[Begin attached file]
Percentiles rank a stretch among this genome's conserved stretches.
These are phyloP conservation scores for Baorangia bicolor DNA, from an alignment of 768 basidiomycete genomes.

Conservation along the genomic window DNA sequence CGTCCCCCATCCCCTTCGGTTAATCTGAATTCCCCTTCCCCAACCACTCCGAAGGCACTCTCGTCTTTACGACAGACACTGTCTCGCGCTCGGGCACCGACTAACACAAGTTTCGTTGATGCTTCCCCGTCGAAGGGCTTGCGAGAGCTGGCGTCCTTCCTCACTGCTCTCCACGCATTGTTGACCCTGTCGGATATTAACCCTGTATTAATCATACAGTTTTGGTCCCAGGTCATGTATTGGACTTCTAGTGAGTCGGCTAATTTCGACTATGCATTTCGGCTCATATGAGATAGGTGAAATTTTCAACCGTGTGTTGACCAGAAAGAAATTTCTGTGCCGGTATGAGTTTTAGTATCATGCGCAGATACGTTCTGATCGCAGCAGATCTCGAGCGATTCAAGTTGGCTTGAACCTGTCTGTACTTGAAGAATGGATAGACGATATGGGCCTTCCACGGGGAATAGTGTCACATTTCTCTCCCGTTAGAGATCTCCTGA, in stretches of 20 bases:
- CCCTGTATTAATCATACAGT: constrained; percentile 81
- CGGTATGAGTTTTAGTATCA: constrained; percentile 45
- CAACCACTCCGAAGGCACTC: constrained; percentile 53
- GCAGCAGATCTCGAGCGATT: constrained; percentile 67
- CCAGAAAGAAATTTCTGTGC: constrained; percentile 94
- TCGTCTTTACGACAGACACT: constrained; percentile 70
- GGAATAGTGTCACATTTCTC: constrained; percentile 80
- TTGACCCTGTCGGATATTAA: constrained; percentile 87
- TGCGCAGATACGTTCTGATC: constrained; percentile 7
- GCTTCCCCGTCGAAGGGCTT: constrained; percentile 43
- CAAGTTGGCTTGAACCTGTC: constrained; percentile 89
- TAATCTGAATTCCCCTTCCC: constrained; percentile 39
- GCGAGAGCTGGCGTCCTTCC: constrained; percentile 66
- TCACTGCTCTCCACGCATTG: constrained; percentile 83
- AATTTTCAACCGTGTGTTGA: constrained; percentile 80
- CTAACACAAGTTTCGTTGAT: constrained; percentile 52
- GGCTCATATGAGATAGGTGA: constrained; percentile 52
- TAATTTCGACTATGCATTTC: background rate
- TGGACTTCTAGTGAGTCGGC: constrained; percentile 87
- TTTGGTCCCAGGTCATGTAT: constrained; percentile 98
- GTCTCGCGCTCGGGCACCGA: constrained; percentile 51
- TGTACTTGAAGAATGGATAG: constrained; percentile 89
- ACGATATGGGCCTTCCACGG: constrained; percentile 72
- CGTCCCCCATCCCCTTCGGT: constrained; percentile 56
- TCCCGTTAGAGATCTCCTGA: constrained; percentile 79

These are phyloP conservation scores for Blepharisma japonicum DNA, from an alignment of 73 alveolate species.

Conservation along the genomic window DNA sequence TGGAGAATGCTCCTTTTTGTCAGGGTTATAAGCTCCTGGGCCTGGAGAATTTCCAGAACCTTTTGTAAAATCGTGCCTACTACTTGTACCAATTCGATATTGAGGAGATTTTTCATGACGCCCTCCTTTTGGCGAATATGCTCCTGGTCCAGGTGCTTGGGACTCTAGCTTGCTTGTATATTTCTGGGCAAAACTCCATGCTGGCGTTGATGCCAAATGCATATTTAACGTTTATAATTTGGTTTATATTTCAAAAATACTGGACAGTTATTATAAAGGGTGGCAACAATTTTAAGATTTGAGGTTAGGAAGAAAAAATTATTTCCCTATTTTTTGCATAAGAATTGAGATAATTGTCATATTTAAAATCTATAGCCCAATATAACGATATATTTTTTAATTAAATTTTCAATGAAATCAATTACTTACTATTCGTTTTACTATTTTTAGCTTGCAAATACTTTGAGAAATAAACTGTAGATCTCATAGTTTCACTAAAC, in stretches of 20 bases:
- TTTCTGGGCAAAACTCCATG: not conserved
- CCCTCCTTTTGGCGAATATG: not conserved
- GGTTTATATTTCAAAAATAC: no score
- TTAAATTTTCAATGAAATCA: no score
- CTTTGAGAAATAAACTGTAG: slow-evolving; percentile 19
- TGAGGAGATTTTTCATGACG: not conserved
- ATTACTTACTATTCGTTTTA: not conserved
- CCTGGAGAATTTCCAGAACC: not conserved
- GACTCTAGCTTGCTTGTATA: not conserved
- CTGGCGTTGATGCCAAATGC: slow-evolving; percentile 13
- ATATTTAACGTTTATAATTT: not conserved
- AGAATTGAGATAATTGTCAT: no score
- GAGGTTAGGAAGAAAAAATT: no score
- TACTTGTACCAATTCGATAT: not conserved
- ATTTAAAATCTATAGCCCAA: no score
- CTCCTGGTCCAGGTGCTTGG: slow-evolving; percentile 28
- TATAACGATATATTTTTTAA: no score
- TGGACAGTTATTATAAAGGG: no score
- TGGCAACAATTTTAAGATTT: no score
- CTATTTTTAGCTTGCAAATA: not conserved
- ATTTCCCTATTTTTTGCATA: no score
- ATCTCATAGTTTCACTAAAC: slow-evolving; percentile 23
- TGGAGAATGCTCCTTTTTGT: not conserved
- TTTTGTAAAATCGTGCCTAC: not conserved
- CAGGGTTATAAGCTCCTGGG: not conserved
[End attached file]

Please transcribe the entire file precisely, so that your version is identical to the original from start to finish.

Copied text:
Percentiles rank a stretch among this genome's conserved stretches.
These are phyloP conservation scores for Baorangia bicolor DNA, from an alignment of 768 basidiomycete genomes.

Conservation along the genomic window DNA sequence CGTCCCCCATCCCCTTCGGTTAATCTGAATTCCCCTTCCCCAACCACTCCGAAGGCACTCTCGTCTTTACGACAGACACTGTCTCGCGCTCGGGCACCGACTAACACAAGTTTCGTTGATGCTTCCCCGTCGAAGGGCTTGCGAGAGCTGGCGTCCTTCCTCACTGCTCTCCACGCATTGTTGACCCTGTCGGATATTAACCCTGTATTAATCATACAGTTTTGGTCCCAGGTCATGTATTGGACTTCTAGTGAGTCGGCTAATTTCGACTATGCATTTCGGCTCATATGAGATAGGTGAAATTTTCAACCGTGTGTTGACCAGAAAGAAATTTCTGTGCCGGTATGAGTTTTAGTATCATGCGCAGATACGTTCTGATCGCAGCAGATCTCGAGCGATTCAAGTTGGCTTGAACCTGTCTGTACTTGAAGAATGGATAGACGATATGGGCCTTCCACGGGGAATAGTGTCACATTTCTCTCCCGTTAGAGATCTCCTGA, in stretches of 20 bases:
- CCCTGTATTAATCATACAGT: constrained; percentile 81
- CGGTATGAGTTTTAGTATCA: constrained; percentile 45
- CAACCACTCCGAAGGCACTC: constrained; percentile 53
- GCAGCAGATCTCGAGCGATT: constrained; percentile 67
- CCAGAAAGAAATTTCTGTGC: constrained; percentile 94
- TCGTCTTTACGACAGACACT: constrained; percentile 70
- GGAATAGTGTCACATTTCTC: constrained; percentile 80
- TTGACCCTGTCGGATATTAA: constrained; percentile 87
- TGCGCAGATACGTTCTGATC: constrained; percentile 7
- GCTTCCCCGTCGAAGGGCTT: constrained; percentile 43
- CAAGTTGGCTTGAACCTGTC: constrained; percentile 89
- TAATCTGAATTCCCCTTCCC: constrained; percentile 39
- GCGAGAGCTGGCGTCCTTCC: constrained; percentile 66
- TCACTGCTCTCCACGCATTG: constrained; percentile 83
- AATTTTCAACCGTGTGTTGA: constrained; percentile 80
- CTAACACAAGTTTCGTTGAT: constrained; percentile 52
- GGCTCATATGAGATAGGTGA: constrained; percentile 52
- TAATTTCGACTATGCATTTC: background rate
- TGGACTTCTAGTGAGTCGGC: constrained; percentile 87
- TTTGGTCCCAGGTCATGTAT: constrained; percentile 98
- GTCTCGCGCTCGGGCACCGA: constrained; percentile 51
- TGTACTTGAAGAATGGATAG: constrained; percentile 89
- ACGATATGGGCCTTCCACGG: constrained; percentile 72
- CGTCCCCCATCCCCTTCGGT: constrained; percentile 56
- TCCCGTTAGAGATCTCCTGA: constrained; percentile 79

These are phyloP conservation scores for Blepharisma japonicum DNA, from an alignment of 73 alveolate species.

Conservation along the genomic window DNA sequence TGGAGAATGCTCCTTTTTGTCAGGGTTATAAGCTCCTGGGCCTGGAGAATTTCCAGAACCTTTTGTAAAATCGTGCCTACTACTTGTACCAATTCGATATTGAGGAGATTTTTCATGACGCCCTCCTTTTGGCGAATATGCTCCTGGTCCAGGTGCTTGGGACTCTAGCTTGCTTGTATATTTCTGGGCAAAACTCCATGCTGGCGTTGATGCCAAATGCATATTTAACGTTTATAATTTGGTTTATATTTCAAAAATACTGGACAGTTATTATAAAGGGTGGCAACAATTTTAAGATTTGAGGTTAGGAAGAAAAAATTATTTCCCTATTTTTTGCATAAGAATTGAGATAATTGTCATATTTAAAATCTATAGCCCAATATAACGATATATTTTTTAATTAAATTTTCAATGAAATCAATTACTTACTATTCGTTTTACTATTTTTAGCTTGCAAATACTTTGAGAAATAAACTGTAGATCTCATAGTTTCACTAAAC, in stretches of 20 bases:
- TTTCTGGGCAAAACTCCATG: not conserved
- CCCTCCTTTTGGCGAATATG: not conserved
- GGTTTATATTTCAAAAATAC: no score
- TTAAATTTTCAATGAAATCA: no score
- CTTTGAGAAATAAACTGTAG: slow-evolving; percentile 19
- TGAGGAGATTTTTCATGACG: not conserved
- ATTACTTACTATTCGTTTTA: not conserved
- CCTGGAGAATTTCCAGAACC: not conserved
- GACTCTAGCTTGCTTGTATA: not conserved
- CTGGCGTTGATGCCAAATGC: slow-evolving; percentile 13
- ATATTTAACGTTTATAATTT: not conserved
- AGAATTGAGATAATTGTCAT: no score
- GAGGTTAGGAAGAAAAAATT: no score
- TACTTGTACCAATTCGATAT: not conserved
- ATTTAAAATCTATAGCCCAA: no score
- CTCCTGGTCCAGGTGCTTGG: slow-evolving; percentile 28
- TATAACGATATATTTTTTAA: no score
- TGGACAGTTATTATAAAGGG: no score
- TGGCAACAATTTTAAGATTT: no score
- CTATTTTTAGCTTGCAAATA: not conserved
- ATTTCCCTATTTTTTGCATA: no score
- ATCTCATAGTTTCACTAAAC: slow-evolving; percentile 23
- TGGAGAATGCTCCTTTTTGT: not conserved
- TTTTGTAAAATCGTGCCTAC: not conserved
- CAGGGTTATAAGCTCCTGGG: not conserved